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Wednesday, September 8, 2021

Definition and Examples of Metonymy: Literary Device


Tags: metonymy definition, metonymy examples, metonymy vs synecdoche, synecdoche vs metonymy, Literary Terms, figure of speech, Literary Device,

Definition and Examples of Metonymy: Literary Device 

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A FIGURE OF SPEECH that substitutes the name of a related object, person, or idea for the subject at hand. Crown is often substituted for monarchy, the White House for the President of the United States and the staff, and Shakespeare for the works of Shakespeare. Metonymy should not be confused with SYNECDOCHE, a substitution of a part of something for the whole or the whole for a part.

Metonymy from Penguin Dictionary:

Metonymy (Gk 'name change') A figure of speech in which the name of an attribute or a thing is substituted for the thing itself. Common examples are 'The Stage' for the theatrical profession; 'The Crown' for the monarchy; 'The Bench' for the judiciary; 'Dante' for his  works. See also ANTONOMASIA; METALEPSIS; SYNECDOCHE. 

Metonymy from Oxford Dictionary:

metonymy [met-on-imi], a FIGURE OF SPEECH that replaces the name of one thing with the name of something else closely associated with it,  e.g. the bottle for an alcoholic drink, the press for journalism, skirt for woman,  Mozart for Mozart's music, the Oval Office for the US presidency. A  well-known metonymic saying is the pen is mightier than the sword (i.e. writing is more powerful than warfare). A word used in such metonymic expressions is sometimes called a metonym [met-6nim]. An important kind of metonymy is SYNECDOCHE, in which the name of a part is substituted for that of a whole (e.g. hand for worker), or vice versa.  Modern literary theory has often used 'metonymy' in a wider sense,  to designate the process of association by which metonymies are produced and understood: this involves establishing relationships of contiguity between two things, whereas METAPHOR establishes relationships of similarity between them. The metonym/metaphor distinction has been associated with the contrast between *SYNTAGM  and PARADIGM. See also antonomasia.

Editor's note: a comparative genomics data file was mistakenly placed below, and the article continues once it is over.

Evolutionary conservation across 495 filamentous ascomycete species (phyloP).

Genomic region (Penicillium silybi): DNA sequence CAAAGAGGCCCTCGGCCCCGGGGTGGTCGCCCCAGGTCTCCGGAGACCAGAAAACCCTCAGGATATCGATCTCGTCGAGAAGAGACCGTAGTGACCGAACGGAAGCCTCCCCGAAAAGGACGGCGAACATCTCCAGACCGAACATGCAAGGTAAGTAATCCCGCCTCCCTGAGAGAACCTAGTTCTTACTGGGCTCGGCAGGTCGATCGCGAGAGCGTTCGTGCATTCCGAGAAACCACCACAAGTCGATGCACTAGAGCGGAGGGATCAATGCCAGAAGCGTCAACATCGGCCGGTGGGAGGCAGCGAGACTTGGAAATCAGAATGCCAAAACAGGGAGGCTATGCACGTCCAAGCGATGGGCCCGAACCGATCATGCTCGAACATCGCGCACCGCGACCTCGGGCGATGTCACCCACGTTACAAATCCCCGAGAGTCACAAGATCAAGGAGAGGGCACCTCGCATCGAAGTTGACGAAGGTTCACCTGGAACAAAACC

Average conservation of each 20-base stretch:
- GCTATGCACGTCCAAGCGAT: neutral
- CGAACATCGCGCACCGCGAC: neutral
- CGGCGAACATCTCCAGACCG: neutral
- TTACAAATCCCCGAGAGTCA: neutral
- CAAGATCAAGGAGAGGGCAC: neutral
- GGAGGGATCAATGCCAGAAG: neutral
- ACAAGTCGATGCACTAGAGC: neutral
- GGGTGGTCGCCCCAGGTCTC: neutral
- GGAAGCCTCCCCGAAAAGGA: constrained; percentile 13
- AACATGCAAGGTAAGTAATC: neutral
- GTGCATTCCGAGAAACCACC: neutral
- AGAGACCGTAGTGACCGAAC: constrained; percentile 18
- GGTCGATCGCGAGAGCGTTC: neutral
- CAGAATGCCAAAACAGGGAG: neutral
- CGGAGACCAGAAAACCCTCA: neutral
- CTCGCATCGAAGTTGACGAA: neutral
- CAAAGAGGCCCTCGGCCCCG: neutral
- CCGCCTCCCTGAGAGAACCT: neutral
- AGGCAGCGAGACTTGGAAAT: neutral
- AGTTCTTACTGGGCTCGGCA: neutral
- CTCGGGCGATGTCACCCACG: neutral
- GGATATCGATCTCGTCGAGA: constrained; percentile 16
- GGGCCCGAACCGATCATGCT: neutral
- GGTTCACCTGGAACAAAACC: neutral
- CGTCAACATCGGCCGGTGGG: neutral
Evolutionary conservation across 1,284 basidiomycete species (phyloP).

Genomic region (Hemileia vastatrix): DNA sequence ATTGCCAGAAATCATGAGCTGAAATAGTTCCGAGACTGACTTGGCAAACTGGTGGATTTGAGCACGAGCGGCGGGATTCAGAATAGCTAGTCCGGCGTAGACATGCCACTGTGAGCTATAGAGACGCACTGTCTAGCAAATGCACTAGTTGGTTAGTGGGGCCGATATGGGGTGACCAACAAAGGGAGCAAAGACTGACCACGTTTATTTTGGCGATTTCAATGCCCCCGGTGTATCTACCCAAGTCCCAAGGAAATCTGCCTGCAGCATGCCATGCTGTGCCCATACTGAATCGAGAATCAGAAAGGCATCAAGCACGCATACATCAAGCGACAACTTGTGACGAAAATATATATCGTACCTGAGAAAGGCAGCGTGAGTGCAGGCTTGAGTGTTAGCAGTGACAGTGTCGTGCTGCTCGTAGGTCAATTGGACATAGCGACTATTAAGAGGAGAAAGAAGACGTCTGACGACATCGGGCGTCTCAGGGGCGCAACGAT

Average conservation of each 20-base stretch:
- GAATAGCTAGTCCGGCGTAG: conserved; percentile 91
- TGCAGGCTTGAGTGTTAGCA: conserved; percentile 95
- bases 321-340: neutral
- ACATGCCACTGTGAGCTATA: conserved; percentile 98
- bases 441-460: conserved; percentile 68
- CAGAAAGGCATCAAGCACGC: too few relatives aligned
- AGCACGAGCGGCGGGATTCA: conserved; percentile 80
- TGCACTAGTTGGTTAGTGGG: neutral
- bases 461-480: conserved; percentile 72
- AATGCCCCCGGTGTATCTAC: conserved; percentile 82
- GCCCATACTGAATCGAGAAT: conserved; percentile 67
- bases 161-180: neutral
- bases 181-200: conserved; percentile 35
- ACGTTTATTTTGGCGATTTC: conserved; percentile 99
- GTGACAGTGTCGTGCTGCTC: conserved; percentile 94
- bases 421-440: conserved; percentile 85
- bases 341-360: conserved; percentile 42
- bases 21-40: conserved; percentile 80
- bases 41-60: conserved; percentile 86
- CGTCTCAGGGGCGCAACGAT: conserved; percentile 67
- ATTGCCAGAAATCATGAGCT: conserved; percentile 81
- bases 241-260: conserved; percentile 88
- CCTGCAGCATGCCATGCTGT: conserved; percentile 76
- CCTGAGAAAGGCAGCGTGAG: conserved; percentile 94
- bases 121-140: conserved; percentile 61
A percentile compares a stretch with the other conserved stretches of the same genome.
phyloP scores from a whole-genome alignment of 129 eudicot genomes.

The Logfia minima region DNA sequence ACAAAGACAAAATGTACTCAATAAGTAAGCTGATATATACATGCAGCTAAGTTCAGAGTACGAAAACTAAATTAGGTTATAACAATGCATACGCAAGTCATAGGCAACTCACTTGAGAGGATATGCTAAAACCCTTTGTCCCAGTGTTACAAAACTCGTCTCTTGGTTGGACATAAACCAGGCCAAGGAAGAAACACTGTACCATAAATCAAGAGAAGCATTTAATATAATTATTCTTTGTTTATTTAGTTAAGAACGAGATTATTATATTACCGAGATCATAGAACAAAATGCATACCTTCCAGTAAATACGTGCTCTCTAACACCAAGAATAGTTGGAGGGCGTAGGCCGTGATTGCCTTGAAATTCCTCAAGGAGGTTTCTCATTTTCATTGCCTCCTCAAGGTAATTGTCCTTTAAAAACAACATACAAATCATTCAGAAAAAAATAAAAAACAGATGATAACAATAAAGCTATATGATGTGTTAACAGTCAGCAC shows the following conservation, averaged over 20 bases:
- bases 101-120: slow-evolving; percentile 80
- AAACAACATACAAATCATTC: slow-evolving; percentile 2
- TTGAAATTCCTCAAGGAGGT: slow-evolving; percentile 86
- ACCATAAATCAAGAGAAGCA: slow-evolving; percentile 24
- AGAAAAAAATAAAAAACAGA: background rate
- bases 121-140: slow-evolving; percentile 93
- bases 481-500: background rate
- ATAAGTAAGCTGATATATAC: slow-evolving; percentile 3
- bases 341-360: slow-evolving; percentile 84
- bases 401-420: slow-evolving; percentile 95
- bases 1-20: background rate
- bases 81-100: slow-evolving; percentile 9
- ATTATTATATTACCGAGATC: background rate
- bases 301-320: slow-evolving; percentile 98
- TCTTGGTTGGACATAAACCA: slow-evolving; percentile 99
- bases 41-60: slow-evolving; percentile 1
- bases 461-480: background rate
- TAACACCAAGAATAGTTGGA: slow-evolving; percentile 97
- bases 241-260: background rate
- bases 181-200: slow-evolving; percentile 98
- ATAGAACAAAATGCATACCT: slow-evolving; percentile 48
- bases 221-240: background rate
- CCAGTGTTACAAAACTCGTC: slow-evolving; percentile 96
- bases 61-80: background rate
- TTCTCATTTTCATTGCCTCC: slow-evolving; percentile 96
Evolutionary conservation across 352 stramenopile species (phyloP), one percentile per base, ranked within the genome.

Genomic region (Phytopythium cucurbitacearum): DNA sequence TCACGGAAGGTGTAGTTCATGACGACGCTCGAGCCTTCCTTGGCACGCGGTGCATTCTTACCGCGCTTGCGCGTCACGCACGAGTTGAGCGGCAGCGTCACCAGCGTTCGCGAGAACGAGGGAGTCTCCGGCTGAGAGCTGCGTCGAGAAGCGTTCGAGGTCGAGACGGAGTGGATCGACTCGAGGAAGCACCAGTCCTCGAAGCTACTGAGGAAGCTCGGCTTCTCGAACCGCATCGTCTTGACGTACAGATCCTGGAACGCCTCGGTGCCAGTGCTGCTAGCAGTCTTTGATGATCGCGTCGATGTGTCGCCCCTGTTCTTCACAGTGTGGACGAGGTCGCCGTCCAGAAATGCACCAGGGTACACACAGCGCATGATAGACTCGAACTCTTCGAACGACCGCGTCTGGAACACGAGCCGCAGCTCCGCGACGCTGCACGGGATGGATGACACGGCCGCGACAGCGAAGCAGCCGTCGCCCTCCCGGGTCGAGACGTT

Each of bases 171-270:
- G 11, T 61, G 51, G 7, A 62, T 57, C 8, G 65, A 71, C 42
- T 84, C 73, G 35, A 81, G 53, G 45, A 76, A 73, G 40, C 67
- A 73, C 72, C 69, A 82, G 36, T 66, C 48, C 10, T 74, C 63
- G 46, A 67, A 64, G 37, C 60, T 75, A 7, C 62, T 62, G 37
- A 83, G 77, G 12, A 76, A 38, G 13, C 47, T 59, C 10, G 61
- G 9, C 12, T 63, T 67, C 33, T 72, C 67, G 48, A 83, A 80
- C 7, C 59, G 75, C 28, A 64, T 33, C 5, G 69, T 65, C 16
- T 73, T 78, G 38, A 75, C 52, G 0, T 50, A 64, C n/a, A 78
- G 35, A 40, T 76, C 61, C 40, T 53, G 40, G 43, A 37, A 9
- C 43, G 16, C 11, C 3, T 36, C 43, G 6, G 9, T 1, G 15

Metonymy from the glossary of English Language

Metonymy (Greek for “a change of name”)

The literal term for one thing is applied to another with which it has become closely associated because of a recurrent relation in common experience. Thus “the crown” or “the scepter” can be used to stand for a king and “Hollywood” for the film industry; “Milton” can signify the writings of Milton (“I have read all of Milton”); and typical attire can signify the male and female sexes: “doublet and hose ought to show itself courageous to petticoat” (Shakespeare, As You Like It, II. iv. 6). (For the influential distinction by the linguist Roman Jakobson between the metaphoric, or “vertical,” and the metonymic, or “horizontal,” dimension, in application to many aspects of the functioning of language, see under linguistics in literary criticism.)

In synecdoche (Greek for “taking together”), a part of something is used to signify the whole, or (more rarely) the whole is used to signify a part. We use the term “ten hands” for ten workers, or “a hundred sails” for ships and, in current slang, “wheels” to stand for an automobile. By a bold use of the figure, Milton describes the corrupt and greedy clergy in “Lycidas” as “blind mouths.”


Tags: metonymy definition, metonymy examples, metonymy vs synecdoche, synecdoche vs metonymy, Literary Terms, figure of speech, Literary Device,

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